New Year’s Eve Tradition

Nationality: American
Primary language: English
Age: 49
Occupation: Stay-at-home mom
Residence: Mercer Island, WA


Each year on New Year’s Eve, one minute before midnight, SD and her family would all grab wooden spoons and pots and pans. They would go outside on their deck and, at midnight, began to bang the spoons on the pots and pans loudly. As they did this, they shouted “HAPPY NEW YEAR!” very loudly. They did this for around one minute before going inside.


SD first remembers participating in this tradition with her father, mother, and siblings when she was about 7. Her father taught this to her and she believes it’s something he learned from his mother or grandmother. SD has perpetuated this tradition and now does it each year with her husband and son. She’s not sure what this tradition means. She finds it really funny and it brings her joy because it’s super obnoxious to neighbors, but you kind of have to laugh.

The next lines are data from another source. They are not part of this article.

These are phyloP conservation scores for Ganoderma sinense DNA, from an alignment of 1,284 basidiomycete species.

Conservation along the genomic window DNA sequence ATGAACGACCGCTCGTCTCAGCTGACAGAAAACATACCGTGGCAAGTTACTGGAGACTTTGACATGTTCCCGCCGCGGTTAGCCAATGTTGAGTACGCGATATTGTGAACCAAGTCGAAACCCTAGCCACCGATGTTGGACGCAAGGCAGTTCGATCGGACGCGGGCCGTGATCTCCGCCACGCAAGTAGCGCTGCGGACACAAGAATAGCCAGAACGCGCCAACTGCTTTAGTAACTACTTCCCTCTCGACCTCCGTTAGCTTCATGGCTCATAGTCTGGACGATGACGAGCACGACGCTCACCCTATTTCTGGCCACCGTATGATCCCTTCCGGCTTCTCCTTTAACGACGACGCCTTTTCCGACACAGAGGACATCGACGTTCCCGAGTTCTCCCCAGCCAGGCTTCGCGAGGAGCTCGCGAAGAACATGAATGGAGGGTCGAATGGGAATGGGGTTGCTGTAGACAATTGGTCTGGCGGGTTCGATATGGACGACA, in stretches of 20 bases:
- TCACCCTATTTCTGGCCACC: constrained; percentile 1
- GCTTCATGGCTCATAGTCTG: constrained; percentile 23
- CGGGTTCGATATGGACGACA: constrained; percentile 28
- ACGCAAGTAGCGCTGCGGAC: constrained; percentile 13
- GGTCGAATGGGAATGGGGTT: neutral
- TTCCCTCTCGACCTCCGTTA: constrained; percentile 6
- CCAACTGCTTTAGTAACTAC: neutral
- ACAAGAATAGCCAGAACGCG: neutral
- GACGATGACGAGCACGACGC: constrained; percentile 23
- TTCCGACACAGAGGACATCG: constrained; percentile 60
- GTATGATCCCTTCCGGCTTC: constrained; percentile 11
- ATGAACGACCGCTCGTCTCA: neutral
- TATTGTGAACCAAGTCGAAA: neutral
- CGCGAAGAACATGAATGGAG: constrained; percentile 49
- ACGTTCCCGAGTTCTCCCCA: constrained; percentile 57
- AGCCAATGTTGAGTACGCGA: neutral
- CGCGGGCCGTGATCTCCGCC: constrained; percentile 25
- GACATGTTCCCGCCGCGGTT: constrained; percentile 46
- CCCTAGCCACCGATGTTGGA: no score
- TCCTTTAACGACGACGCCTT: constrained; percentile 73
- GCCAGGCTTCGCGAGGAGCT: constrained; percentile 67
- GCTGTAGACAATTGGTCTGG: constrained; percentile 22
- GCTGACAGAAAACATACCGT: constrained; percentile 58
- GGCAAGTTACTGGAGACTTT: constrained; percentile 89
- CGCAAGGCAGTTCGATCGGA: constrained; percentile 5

This family tradition literally rings in the New Year. I think that this tradition serves as a way to celebrate the beginning of the new year with energy and joy, perhaps something which the participants wish to bring with them into the next year. This tradition feels as if it belongs in the “play space” spoken about in Chapter 5 of Oring’s Folk Groups and Folklore Genres: An Introduction. The author of this chapter, Jay Mechling, notes that the play space allows people to do and say things they wouldn’t normally be able to in everyday society (98). I would argue that the minutes between the old year and the new year are very much a “liminal space,” one in which tons of different folk groups are participating in different traditions. The laws of reality/society sometimes don’t feel as if they apply in liminal spaces, giving them special qualities. While loud screaming and banging pots and pans would normally be grounds for a noise complaint, it isn’t in the liminal space of New Year’s Eve. This family tradition flaunts this, playing with social boundaries in a new way. Additionally, since it is so loud, it invites others to join in the celebration. While other family traditions can be very private and personal, SD’s is loud and in-your-face. I believe this may be a way of extending the joy and silliness of the tradition to others, inviting neighbors and everyone who can hear to have some of the good energy the tradition sends out. This belief is further reinforced by the cry, “HAPPY NEW YEAR!”, which is directed at those all around.